The most stressful noise in the world is not, in fact, the sound of fingernails across a chalkboard, even though I cringed just typing it. It’s the ding of your e-mail notifications.
According to psychologists, the steady stream of emails filling up your inbox is a “toxic source of stress.” The best thing you can do to eliminate this stress is to turn off your email notifications.
The second best thing you can do is commit to an “inbox zero” approach to e-mails. For some of you, the last sentence was at best laughable and at worst stress-inducing. Even if we could find a virtual backhoe to dig us out of the bottomless inbox pit, how can we avoid getting buried by tomorrow morning’s mudslide?
Achieving inbox zero can actually save hours each week and is more about the way you view your emails than stressing yourself out with having to maintain a pristine inbox.
Step #1: Repeat “My inbox is not my to-do list” 3x each morning.
Just kidding. But ditching the habit of using your inbox as your to-do list is the only way to achieve inbox zero plus it has all sorts of cool side effects: (1) empowers you to prioritize tasks (2) ensures you never accidently delete forever that e-mail with super important information ever again (3) breaks you free from the tyranny of the urgent
Step #2: Create 3 folders in your inbox
Name one “Read”, one “Answer”, and one “Hold”.
Step #3: Start implementing the 2 minute rule
When you’re sorting through e-mails, use the 2 minute rule to determine what to do with each e-mail. If it takes:
- Less than 2 minutes to read and respond to the e-mail, do that immediately and then delete the e-mail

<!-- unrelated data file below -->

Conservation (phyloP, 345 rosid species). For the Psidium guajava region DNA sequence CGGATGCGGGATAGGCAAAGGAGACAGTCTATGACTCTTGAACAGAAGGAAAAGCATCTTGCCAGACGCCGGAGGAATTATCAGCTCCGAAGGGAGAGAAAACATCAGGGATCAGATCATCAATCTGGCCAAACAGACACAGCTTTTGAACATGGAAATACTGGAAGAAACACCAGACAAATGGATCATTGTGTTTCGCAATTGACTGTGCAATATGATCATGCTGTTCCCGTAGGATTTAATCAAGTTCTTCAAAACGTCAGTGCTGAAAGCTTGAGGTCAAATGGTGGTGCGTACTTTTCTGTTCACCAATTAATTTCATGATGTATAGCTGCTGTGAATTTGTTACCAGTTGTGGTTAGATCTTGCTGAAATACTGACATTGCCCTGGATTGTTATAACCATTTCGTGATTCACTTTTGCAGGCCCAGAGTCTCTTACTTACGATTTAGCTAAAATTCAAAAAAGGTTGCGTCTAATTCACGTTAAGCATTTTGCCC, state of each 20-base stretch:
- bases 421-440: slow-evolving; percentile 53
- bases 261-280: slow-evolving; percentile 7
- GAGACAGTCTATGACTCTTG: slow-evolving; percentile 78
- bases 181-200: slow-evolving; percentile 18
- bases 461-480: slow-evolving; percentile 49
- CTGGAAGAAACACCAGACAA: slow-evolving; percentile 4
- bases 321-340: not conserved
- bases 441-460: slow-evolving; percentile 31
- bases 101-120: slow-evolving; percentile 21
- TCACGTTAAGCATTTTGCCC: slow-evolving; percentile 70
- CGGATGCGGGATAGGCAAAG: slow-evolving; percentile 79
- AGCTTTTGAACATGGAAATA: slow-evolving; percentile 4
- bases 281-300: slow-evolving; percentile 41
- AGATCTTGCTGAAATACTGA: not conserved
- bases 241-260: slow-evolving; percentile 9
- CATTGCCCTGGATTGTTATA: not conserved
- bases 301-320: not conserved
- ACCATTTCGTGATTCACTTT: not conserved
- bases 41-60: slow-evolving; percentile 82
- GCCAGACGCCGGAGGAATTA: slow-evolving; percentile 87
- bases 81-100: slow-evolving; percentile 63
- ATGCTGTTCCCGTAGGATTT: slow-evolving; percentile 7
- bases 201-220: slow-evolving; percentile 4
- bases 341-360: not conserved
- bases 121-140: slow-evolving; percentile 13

- More than 2 minutes to respond to the e-mail, put it in the “answer” folder
- More than 2 minutes to read the email, put it in the “read” folder
- More than 2 minutes to retrieve information needed to deal with the e-mail, request that information or add it to your to-do list and then put the email in the “hold” folder
Step #4: Master that right-click to save move
Did you know you can save e-mail files? If an email has information in it that you’d like to keep, right click and hit “save as” to save it into your file system. This insures that the information is cozy and safe while leaving your inbox clear.
Step #5: Sort through all other folders using the 2-minute rule and then delete them. Do the same to your inbox.
Don’t worry, they won’t be gone forever. See next step.
Step #5: Set up an auto-archive system for your deleted & sent folders
Every e-mail server under “settings” should allow you to set up an archive schedule. Personally, I prefer archiving items that are over 60 days old.
Step #6: Rinse and repeat
Set up times each day when you’ll be answering your e-mail. Go through your inbox with the 2-minute rule in Step #3 and then once or twice a day, go through read and answer the emails in your “read”, “answer”, and “hold” folders.
If you feel lost without your inbox as your to-do list, I’d highly one of these to-do list and project management apps that will keep all of your to-dos in one place and keep them from getting buried in your inbox.
But what happens to all those deleted emails? What if I need to go back and look at one?
Here’s the beauty of achieving inbox zero–you still can! Remember, your deleted and sent e-mails are getting backed up automatically into your archive folder so they are never more than a few clicks away. If you need a recently deleted email, simply search for the email in your deleted folder with the name of who sent it and a keyword. This might sound scary, but you’re already used to using the same search techniques in your inbox. Your e-mails are just as safe in your deleted folder, and also wonderfully out of sight and out of mind.
Bonus Tip: It takes almost the same amount of time to unsubscribe as it does to delete an email. If you’re never going to read those promotional emails, unsubscribe and over time, your daily email sorting will get way easier.
Give yourself grace. I don’t always finish the day with a crystal clear inbox and neither will you. The journey to inbox zero has changed my perspective towards emails and loosened their chains on my stress levels.